Chart­ing a new drug re­view path­way

Why the reg­u­la­tors at the FDA must think sur­geons

The Washington Times Daily - - COMMENTARY - By Peter J. Pitts Peter J. Pitts, a for­mer FDA as­so­ciate com­mis­sioner, is pres­i­dent of the Cen­ter for Medicine in the Pub­lic In­ter­est.

On a visit to her pre­na­tal physi­cian, Mar­garet Boeme and her hus­band re­ceived un­wel­come news — their un­born baby had a spinal tu­mor. Sev­eral doc­tors rec­om­mended the Boemes ter­mi­nate the preg­nancy, but the cou­ple re­fused to give up. Fi­nally, they found doc­tors will­ing to per­form a risky open fe­tal pro­ce­dure to re­move the tu­mor. Twelve weeks later, Mrs. Boeme gave birth to a beau­ti­ful baby girl.

When sur­geons take these risks, it’s in­spir­ing. But when the FDA does some­thing sim­i­lar — in par­tic­u­lar, re­think­ing a new drug’s re­view path­way so that pa­tients without any op­tions can have one — some con­sider it scan­dalous.

That’s just wrong. Like a sur­geon, the FDA should fol­low proper pro­ce­dures, al­ways. But those pro­ce­dures should al­low for ad­vances in reg­u­la­tory sci­ence — such as the pa­tient voice.

In mid-Septem­ber, the FDA ap­proved Ex­ondys 51, the first drug specif­i­cally in­di­cated for Duchenne mus­cu­lar dys­tro­phy. Duchenne mus­cu­lar dys­tro­phy is a rare dis­ease that strikes boys as young as three, at­ro­phy­ing their mus­cles and even­tu­ally tak­ing their lives. While clin­i­cal tri­als were in­com­plete, they did demon­strate that the drug car­ries few side ef­fects and holds the po­ten­tial to slow the pro­gres­sion of Duchenne mus­cu­lar dys­tro­phy.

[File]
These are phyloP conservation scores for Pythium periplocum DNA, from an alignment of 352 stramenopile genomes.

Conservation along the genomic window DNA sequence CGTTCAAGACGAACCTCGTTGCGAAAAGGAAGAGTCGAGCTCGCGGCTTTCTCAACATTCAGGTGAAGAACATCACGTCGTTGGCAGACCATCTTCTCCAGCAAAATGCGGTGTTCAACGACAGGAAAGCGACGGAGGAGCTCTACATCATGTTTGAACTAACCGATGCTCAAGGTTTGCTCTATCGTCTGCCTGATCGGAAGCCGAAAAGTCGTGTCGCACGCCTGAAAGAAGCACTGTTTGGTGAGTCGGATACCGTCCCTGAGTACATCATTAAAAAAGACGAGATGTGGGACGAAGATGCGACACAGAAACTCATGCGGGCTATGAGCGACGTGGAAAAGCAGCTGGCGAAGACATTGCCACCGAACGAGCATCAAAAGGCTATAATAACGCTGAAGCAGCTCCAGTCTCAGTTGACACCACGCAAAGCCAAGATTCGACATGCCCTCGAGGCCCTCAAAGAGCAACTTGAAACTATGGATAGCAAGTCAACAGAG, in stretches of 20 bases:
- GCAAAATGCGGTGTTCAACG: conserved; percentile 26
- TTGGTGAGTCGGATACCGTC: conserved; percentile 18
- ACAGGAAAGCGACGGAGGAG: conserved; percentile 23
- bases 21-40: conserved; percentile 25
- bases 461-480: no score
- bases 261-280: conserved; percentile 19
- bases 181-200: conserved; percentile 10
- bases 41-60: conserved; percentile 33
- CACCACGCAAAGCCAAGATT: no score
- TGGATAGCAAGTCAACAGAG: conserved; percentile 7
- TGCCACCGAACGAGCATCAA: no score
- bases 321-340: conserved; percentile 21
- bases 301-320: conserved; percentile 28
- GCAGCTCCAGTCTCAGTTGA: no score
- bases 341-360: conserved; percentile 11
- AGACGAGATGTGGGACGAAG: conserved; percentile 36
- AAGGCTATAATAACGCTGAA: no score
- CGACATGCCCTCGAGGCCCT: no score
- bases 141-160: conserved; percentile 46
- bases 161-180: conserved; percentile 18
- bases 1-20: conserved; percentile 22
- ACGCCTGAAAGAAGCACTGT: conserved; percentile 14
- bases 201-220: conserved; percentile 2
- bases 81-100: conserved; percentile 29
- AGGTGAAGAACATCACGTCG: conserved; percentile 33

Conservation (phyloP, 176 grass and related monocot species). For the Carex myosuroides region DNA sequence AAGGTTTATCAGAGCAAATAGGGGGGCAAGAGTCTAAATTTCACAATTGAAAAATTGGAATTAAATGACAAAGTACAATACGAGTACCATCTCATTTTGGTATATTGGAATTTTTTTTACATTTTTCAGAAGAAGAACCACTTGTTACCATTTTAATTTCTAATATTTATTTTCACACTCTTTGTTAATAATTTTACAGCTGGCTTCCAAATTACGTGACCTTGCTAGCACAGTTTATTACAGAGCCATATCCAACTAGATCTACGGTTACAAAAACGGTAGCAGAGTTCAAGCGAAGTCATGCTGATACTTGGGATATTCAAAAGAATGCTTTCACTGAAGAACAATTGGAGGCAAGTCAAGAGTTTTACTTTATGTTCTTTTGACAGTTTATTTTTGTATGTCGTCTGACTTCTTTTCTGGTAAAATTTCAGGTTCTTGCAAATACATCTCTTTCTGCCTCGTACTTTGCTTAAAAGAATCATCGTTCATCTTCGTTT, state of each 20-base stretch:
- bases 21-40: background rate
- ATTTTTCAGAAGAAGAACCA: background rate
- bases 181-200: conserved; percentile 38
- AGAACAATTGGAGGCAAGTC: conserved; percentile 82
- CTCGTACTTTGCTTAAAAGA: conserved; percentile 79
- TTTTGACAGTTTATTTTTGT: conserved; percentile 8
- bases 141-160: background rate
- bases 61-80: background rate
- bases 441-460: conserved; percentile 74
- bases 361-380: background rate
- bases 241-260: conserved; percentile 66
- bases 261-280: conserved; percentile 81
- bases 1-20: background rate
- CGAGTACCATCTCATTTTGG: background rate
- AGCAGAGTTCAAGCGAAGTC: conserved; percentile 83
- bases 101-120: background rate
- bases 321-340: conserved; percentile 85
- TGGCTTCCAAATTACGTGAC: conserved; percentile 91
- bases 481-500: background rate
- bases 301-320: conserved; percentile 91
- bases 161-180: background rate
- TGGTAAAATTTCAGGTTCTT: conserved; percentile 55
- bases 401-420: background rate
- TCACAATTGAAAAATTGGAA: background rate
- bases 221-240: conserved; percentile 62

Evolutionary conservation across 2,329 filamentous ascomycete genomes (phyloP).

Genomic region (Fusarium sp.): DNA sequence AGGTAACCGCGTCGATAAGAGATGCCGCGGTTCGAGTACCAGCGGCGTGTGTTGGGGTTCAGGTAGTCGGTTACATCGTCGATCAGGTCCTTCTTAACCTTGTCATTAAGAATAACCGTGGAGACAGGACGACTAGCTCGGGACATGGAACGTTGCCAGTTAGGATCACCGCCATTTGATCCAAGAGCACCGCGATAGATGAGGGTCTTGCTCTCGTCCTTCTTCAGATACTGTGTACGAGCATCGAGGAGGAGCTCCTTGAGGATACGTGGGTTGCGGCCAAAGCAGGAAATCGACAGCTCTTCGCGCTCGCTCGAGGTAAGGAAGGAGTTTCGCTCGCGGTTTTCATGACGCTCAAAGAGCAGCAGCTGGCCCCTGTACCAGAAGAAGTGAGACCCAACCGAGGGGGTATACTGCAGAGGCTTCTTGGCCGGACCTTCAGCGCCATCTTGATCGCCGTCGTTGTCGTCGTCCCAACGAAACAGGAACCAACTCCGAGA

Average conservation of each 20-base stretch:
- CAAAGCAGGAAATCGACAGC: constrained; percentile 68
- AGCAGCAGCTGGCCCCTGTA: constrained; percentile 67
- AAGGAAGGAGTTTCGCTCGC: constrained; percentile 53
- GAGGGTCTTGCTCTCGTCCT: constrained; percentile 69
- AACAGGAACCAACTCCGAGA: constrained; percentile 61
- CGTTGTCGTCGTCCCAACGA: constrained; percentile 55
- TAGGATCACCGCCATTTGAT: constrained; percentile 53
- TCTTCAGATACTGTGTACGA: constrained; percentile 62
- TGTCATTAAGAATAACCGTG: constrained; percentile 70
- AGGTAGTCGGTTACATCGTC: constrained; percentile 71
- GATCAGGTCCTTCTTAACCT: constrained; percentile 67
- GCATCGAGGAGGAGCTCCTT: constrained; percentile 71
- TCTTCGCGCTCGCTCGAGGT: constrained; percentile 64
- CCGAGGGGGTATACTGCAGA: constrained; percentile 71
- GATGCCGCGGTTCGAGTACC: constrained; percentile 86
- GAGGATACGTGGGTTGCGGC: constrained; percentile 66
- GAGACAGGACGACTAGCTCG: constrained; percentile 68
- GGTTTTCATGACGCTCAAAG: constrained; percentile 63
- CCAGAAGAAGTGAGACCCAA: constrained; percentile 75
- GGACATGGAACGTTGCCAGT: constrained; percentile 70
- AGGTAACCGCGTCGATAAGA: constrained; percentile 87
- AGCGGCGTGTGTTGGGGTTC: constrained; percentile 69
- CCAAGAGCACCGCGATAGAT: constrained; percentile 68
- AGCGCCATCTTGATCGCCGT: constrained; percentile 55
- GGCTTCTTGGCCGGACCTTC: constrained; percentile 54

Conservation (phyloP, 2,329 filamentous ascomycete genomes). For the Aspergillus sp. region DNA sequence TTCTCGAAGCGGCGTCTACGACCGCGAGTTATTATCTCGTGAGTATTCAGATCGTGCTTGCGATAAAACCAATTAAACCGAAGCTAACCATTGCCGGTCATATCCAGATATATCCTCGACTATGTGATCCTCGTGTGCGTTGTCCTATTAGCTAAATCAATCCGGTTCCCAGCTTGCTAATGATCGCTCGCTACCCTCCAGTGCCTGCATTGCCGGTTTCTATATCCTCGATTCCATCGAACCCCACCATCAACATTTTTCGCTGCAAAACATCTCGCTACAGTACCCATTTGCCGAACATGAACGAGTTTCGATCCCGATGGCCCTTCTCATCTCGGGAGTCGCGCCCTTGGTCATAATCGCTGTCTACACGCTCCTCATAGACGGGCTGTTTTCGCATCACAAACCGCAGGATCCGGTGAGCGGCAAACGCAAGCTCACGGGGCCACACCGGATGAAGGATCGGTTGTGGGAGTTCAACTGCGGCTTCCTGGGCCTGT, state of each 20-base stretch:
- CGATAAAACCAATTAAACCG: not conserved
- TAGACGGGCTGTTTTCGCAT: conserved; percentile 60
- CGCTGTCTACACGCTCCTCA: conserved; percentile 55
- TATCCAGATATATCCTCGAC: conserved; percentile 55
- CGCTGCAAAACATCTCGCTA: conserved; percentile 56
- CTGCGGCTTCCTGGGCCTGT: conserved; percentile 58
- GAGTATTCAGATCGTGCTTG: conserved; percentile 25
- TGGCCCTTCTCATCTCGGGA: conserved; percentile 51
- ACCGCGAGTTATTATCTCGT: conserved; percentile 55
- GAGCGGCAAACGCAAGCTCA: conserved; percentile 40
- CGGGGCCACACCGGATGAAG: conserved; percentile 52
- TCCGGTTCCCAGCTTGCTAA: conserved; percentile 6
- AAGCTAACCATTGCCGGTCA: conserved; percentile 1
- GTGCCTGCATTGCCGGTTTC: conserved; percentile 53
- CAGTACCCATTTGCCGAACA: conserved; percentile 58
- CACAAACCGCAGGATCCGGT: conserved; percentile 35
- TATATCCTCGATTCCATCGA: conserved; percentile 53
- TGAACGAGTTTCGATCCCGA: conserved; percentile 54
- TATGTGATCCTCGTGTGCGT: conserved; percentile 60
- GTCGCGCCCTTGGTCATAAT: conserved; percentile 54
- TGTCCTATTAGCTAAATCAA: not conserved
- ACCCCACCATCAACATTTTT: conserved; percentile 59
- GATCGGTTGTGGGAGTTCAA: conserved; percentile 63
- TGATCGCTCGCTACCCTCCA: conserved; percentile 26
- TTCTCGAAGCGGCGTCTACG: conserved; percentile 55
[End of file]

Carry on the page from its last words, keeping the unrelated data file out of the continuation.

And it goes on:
For pa­tients, the FDA’s ap­proval rep­re­sented a “wa­ter­shed mo­ment.” Un­til this drug ar­rived on the scene, Duchenne mus­cu­lar dys­tro­phy suf­fer­ers had no vi­able treat­ment op­tions what­so­ever. Now, they have a chance to live to adult­hood. Yet oth­ers in­sist the FDA made a mis­take.

Gi­ant in­surer An­them, for in­stance, claimed the FDA shouldn’t have ap­proved the medicine since it did not have suf­fi­cient ev­i­dence. As a re­sult, An­them is re­fus­ing to cover it. The de­ci­sion will de­prive hun­dreds of pa­tients of their only chance to reach adult­hood.

Two doc­tors even went so far as to say that the FDA ap­proval rep­re­sents a “wor­ri­some model” for fu­ture tar­geted drug ap­provals. They urged the FDA not to ap­prove drugs just be­cause they “show pos­i­tive ef­fects on the body . . . without ac­tu­ally mak­ing any mea­sur­able dif­fer­ence in pa­tients’ health.”

In the case of med­i­ca­tions for com­mon ill­nesses, these doc­tors are cor­rect: There is no com­pelling need for ex­pe­dited ap­proval.

But for or­phan dis­eases — se­ri­ous and life-threat­en­ing dis­eases that af­flict small num­bers of pa­tients — ex­pe­dited ap­proval makes every dif­fer­ence.

The FDA should con­tinue its rig­or­ous scru­tiny be­fore grant­ing ap­proval to new med­i­ca­tions. But when pa­tients with rare dis­eases plead with the FDA to clear a drug that’s proven not to be harm­ful and holds the po­ten­tial to be help­ful — well, then it would be cruel if FDA pol­icy pro­hib­ited it.

The ap­proval of Ex­ondys 51 does not mean a free pass for bad sci­ence. Rather, it shows that the FDA is rightly sup­ple­ment­ing its scrupu­lous re­view process with a dose of com­pas­sion for pa­tients. By bal­anc­ing the need for speed, ac­cu­racy, and im­proved pub­lic health, the agency has taken the next step to­wards a 21st cen­tury, en­tre­pre­neur­ial reg­u­la­tory sys­tem and po­si­tioned it­self as an in­no­va­tion ac­cel­er­a­tor.

Like Mar­garet Boeme’s sur­geons, the FDA should take a chance when the sit­u­a­tion de­mands it — and like her sur­geons, the FDA should be ap­plauded for do­ing so.


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